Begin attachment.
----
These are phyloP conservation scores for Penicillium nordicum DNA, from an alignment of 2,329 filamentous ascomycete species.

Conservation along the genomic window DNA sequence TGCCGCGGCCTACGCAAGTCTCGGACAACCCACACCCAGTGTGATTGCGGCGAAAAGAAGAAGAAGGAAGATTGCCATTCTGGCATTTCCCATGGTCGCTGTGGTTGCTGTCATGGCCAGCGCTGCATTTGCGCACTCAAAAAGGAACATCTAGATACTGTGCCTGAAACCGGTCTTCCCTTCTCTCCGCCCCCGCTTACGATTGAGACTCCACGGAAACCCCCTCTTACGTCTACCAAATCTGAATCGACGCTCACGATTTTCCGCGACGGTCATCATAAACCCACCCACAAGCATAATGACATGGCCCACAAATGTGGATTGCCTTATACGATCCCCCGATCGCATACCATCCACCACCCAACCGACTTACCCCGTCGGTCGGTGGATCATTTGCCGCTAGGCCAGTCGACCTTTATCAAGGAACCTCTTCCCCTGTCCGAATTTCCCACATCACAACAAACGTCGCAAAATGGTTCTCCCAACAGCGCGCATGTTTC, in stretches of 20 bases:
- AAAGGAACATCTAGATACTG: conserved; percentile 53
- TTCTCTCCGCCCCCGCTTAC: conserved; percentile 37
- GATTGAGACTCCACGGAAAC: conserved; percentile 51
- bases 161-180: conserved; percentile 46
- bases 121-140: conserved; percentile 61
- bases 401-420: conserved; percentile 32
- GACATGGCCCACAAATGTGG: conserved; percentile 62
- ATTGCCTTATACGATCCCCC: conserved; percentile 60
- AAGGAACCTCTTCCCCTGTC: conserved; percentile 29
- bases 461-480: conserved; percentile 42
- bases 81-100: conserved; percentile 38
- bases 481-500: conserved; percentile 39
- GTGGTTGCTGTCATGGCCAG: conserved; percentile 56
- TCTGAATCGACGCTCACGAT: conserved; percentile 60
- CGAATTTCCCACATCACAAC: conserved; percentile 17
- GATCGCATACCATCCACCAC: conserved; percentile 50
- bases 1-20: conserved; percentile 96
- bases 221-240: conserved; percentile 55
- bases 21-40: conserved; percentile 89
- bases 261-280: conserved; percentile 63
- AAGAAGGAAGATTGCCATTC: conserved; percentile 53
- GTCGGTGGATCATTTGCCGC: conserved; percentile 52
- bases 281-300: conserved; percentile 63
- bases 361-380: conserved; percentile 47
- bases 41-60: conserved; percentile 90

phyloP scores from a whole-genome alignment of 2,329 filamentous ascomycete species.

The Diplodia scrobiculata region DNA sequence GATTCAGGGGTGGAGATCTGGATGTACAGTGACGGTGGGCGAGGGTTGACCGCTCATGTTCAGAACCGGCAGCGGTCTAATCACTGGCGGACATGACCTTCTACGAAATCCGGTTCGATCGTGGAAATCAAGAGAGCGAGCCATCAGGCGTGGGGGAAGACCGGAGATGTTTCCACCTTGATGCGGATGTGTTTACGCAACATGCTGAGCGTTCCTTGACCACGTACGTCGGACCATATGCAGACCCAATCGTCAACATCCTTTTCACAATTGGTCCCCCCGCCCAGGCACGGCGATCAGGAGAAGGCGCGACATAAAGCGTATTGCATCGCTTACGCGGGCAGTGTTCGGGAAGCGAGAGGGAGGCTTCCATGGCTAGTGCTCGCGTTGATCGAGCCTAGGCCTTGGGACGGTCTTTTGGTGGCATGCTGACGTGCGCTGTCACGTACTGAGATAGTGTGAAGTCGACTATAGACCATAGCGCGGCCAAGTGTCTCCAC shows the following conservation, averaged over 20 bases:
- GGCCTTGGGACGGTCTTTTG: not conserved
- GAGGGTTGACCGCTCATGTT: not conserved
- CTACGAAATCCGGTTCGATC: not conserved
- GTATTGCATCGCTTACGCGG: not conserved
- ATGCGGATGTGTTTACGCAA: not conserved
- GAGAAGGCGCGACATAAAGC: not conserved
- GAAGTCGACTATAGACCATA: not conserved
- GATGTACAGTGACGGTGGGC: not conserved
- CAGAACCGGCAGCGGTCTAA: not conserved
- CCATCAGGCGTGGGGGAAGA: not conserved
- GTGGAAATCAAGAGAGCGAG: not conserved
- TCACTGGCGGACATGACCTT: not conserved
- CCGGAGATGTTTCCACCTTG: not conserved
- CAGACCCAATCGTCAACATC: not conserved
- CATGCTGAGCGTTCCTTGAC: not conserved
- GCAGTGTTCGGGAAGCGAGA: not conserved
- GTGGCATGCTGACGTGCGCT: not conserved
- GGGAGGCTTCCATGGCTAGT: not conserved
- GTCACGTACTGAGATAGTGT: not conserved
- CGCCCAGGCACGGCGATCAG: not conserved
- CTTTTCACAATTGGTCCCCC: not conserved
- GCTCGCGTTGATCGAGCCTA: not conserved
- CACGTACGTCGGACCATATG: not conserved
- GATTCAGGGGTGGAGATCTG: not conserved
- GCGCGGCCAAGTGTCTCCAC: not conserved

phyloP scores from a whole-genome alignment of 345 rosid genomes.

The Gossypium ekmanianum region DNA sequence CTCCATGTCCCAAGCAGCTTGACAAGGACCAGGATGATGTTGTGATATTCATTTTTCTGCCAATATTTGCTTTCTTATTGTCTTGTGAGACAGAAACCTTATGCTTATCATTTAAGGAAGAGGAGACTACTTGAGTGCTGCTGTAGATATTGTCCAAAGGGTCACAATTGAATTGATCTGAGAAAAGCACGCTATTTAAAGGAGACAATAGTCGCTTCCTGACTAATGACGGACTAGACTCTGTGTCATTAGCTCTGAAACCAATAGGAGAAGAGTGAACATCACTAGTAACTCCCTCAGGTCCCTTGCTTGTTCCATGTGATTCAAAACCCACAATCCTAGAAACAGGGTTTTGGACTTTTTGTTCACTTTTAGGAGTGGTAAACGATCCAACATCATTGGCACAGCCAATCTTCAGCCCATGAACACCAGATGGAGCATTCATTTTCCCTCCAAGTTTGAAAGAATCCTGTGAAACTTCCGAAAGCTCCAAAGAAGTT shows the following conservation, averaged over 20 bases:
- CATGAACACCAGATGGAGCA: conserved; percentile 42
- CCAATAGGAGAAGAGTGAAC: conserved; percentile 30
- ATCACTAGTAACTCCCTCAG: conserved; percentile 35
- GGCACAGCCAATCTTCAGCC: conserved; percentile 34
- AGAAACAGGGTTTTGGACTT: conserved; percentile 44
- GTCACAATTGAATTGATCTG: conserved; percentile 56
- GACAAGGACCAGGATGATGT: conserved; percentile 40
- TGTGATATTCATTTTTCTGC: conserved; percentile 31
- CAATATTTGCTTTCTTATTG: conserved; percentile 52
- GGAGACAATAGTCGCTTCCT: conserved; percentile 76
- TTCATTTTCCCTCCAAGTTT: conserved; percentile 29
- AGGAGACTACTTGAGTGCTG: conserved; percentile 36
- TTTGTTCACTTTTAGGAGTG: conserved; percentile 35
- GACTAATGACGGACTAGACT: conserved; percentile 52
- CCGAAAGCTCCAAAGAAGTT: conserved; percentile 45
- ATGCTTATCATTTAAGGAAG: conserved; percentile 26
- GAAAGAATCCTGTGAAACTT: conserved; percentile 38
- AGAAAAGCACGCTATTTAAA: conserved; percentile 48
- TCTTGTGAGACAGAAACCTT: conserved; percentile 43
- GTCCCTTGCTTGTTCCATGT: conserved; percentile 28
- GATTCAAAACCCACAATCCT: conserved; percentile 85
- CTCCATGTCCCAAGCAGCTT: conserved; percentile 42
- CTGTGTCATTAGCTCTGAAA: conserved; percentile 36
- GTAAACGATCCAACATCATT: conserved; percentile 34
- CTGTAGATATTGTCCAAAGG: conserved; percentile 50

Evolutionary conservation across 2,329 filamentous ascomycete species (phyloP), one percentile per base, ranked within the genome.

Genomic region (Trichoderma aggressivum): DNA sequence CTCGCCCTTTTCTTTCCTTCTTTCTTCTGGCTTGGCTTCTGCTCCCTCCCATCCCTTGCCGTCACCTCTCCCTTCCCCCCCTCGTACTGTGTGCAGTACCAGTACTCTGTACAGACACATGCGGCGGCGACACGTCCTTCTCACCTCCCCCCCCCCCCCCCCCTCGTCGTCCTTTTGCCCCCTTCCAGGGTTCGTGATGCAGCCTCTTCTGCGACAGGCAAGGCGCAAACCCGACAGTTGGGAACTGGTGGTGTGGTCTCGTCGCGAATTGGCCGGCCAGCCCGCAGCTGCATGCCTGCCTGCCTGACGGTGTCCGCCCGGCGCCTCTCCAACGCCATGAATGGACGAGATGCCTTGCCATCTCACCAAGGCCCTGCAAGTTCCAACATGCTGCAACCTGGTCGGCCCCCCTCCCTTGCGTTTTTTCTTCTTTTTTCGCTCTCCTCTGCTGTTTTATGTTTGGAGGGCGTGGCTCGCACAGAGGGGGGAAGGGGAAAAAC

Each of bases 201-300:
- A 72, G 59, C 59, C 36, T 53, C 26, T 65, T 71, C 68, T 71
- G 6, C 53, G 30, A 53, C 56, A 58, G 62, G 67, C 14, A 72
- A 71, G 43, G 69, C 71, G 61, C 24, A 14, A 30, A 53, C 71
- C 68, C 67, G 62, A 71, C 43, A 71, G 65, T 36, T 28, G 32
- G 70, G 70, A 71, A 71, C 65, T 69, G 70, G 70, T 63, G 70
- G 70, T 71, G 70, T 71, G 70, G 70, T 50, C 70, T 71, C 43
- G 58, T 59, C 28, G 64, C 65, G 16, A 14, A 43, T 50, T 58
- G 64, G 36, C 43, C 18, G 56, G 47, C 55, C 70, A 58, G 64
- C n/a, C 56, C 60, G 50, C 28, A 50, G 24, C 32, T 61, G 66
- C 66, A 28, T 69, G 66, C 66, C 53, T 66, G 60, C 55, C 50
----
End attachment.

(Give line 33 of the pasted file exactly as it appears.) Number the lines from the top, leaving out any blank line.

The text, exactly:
- GTATTGCATCGCTTACGCGG: not conserved